We must be able to offend, says chair of human rights commission

There cannot be a human right "not to be offended," the chair of the equalities and human rights commission said tonight.

Baroness O'Neill, a cross-bench peer in the House of Lords, was speaking at an event on freedom of expression and freedom of religion and belief in London. She used the platform to speak out over controversial topics such as the Charlie Hebdo attacks and universities which banned offensive speakers.

Offensive protests, such as this one, must be allowed as long as they don't incite violence, said Baroness O'NeillReuters

"Offence is a subjective clause," the Baroness of Bangarve said. "There is no way of securing freedom of expression if we maintain there is also a right not to be offended. If we there were a right not to be offended this would put everyone's freedom of expression at the mercy of others."

Baroness O'Neill, an honorary professor at the University of Cambridge, was invited to speak after her organisation published a consultation which found there was widespread confusion over the law on freedom of expression and freedom of religion and belief.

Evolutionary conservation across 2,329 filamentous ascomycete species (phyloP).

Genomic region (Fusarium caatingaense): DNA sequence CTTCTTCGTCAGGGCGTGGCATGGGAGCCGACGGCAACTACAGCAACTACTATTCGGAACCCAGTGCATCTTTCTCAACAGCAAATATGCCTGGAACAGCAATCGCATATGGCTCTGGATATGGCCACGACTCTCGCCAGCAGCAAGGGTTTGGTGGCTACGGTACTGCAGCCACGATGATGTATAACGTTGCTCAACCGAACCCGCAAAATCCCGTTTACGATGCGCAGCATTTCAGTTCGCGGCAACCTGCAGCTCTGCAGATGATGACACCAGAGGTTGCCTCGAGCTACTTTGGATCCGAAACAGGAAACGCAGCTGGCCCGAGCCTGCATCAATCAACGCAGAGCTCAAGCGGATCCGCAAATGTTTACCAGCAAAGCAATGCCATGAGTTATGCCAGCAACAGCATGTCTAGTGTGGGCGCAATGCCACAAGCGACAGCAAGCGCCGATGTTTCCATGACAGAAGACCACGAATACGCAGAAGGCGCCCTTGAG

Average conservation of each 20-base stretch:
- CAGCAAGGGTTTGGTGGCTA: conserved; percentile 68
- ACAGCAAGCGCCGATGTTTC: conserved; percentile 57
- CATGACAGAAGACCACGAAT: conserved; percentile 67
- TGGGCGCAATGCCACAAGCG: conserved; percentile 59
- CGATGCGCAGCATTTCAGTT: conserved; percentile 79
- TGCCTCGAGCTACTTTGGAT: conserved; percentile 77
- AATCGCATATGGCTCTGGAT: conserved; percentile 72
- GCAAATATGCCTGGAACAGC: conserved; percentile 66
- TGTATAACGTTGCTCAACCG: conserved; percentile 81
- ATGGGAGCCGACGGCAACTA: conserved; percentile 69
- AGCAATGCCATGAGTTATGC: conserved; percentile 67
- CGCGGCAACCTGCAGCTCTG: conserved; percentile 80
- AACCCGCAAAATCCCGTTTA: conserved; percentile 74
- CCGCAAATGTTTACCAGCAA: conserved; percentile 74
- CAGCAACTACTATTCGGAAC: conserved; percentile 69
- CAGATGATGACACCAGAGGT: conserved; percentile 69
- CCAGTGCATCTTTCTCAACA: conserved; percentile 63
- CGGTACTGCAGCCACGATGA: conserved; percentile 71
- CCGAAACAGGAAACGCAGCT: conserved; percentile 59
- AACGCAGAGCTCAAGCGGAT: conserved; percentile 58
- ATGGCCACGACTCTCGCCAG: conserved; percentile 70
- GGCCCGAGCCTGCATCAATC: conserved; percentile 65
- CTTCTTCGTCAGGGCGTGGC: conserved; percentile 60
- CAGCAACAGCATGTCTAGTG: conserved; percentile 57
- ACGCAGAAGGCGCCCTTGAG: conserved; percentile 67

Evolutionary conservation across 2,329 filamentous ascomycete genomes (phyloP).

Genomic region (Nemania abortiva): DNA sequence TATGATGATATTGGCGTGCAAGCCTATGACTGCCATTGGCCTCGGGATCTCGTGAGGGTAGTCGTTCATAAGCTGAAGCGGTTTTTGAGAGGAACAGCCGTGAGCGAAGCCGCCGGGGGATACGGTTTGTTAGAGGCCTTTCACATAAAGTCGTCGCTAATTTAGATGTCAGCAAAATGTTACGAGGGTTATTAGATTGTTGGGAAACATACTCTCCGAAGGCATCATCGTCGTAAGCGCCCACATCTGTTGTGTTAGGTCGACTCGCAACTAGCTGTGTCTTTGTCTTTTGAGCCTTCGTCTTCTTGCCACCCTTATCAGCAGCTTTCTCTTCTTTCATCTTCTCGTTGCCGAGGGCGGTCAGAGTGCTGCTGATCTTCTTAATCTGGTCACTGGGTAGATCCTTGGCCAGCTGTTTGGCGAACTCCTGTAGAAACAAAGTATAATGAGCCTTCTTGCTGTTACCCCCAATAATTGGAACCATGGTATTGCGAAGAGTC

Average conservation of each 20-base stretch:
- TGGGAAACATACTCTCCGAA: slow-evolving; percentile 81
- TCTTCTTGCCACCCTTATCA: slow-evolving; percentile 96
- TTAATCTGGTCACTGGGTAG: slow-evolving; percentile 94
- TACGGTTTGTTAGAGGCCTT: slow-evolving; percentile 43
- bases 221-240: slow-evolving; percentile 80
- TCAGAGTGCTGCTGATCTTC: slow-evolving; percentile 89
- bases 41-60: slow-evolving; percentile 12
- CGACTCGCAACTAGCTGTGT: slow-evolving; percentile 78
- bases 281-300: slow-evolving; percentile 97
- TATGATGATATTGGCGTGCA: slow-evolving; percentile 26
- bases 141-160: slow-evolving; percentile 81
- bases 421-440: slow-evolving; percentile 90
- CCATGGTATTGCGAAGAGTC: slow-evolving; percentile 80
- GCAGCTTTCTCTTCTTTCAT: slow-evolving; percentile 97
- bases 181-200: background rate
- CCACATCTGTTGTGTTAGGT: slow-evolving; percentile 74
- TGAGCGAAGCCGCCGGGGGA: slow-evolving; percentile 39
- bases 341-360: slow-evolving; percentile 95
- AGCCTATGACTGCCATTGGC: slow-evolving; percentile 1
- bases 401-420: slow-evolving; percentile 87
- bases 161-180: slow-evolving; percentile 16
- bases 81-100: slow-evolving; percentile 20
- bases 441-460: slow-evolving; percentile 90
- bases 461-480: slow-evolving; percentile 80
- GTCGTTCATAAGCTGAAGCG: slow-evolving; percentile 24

Although there can be no right not to be offended, there may be many reasons people choose not to offend others, she said.

"Sometimes we choose not to speak in ways that are permissible but likely to offend others for good reasons (kindness, or good manners), and sometimes for bad reasons (currying favour, condescension, political correctness).

"But reasons not to speak in ways that may offend some others cannot invoke a supposed right not to be offended, since there can be no such right."

Her words offer a challenge to people of all faiths and reminded them that responding to offence is key, but denying the right to offend was never an option.

"Killing a person whose speech offends is not martyrdom: it is just killing, and may be murder" she said in direct reference to the Charlie Hebdo attacks in Paris.

"Killing a person whose speech offends and oneself (e.g. by suicide bombing) is also not martyrdom: it may be murder and is certainly suicide.

"Killing oneself for a cause without killing others (self-immolation, hunger striking) is also not martyrdom, but rather suicide to make a political or other point."

Her talk to a room full of politicians, policy makers and faith leaders was poignant given David Cameron's announcement today to tackle those who spread hate.

The plans, which include extremism disruption orders to stop individuals engaging in extremist activities. However, as Baroness O'Neill made clear, there is a fine line between inciting hatred and violence and merely causing offence.

"Baroness O'Neill's lecture was a timely reminder of the need to maintain freedom of religion in and of itself," said the director of Theos, Elizabeth Oldfield.